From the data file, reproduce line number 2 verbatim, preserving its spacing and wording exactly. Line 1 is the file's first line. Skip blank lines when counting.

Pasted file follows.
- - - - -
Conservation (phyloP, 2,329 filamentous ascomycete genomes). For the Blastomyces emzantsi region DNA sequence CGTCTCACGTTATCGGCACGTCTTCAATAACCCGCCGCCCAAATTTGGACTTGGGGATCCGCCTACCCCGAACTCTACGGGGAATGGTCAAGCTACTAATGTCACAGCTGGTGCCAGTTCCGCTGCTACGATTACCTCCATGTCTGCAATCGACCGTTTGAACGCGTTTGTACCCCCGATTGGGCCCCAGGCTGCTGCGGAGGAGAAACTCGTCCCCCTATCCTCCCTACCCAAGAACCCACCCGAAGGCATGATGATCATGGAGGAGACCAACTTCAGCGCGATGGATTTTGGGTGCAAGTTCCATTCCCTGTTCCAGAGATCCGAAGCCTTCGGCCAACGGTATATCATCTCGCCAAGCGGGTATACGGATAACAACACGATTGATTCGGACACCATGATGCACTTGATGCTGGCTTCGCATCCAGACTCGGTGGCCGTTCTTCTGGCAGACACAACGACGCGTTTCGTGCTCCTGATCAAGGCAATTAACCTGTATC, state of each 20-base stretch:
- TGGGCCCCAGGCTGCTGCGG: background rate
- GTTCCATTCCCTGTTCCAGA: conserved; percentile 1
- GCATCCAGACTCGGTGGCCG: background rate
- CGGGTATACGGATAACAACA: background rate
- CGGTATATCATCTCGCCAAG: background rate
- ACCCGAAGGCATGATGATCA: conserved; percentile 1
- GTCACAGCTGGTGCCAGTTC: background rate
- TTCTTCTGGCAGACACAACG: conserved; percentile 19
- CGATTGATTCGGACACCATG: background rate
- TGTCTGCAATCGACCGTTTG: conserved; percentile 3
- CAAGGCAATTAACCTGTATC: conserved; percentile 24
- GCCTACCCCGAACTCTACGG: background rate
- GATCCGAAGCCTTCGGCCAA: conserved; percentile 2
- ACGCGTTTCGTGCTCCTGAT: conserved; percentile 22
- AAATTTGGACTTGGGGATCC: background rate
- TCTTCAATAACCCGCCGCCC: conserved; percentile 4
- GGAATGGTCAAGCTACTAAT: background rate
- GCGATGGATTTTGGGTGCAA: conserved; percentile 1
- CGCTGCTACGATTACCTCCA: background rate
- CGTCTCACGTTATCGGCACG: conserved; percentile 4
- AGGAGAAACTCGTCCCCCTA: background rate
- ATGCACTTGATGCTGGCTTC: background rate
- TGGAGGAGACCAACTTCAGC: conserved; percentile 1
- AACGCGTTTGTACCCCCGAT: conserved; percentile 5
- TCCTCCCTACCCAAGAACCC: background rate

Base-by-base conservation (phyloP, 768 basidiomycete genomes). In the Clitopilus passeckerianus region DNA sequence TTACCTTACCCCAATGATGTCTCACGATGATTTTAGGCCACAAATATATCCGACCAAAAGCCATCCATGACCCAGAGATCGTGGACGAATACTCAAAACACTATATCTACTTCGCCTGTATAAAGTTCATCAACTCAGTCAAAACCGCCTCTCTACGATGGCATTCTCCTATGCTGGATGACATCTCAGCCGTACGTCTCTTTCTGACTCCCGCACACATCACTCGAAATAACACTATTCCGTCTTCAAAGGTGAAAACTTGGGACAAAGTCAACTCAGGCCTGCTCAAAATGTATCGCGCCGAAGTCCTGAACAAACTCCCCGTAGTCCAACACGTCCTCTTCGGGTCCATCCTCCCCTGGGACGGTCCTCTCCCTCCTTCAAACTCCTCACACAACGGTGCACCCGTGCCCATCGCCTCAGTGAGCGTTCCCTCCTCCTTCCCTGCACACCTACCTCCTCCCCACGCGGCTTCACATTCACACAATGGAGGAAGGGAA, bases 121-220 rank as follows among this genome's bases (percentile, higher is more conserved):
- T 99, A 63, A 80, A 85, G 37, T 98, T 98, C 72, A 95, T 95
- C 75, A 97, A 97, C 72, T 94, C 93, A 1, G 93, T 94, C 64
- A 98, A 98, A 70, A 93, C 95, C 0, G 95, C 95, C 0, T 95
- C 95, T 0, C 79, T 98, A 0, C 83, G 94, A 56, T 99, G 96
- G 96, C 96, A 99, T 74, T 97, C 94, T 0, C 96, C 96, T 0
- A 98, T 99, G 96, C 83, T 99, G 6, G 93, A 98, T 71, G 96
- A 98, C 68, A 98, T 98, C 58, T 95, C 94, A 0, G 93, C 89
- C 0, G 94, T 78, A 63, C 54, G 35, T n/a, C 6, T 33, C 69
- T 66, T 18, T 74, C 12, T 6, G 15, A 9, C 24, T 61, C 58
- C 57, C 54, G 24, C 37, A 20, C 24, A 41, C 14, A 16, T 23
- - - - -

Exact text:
- TGGGCCCCAGGCTGCTGCGG: background rate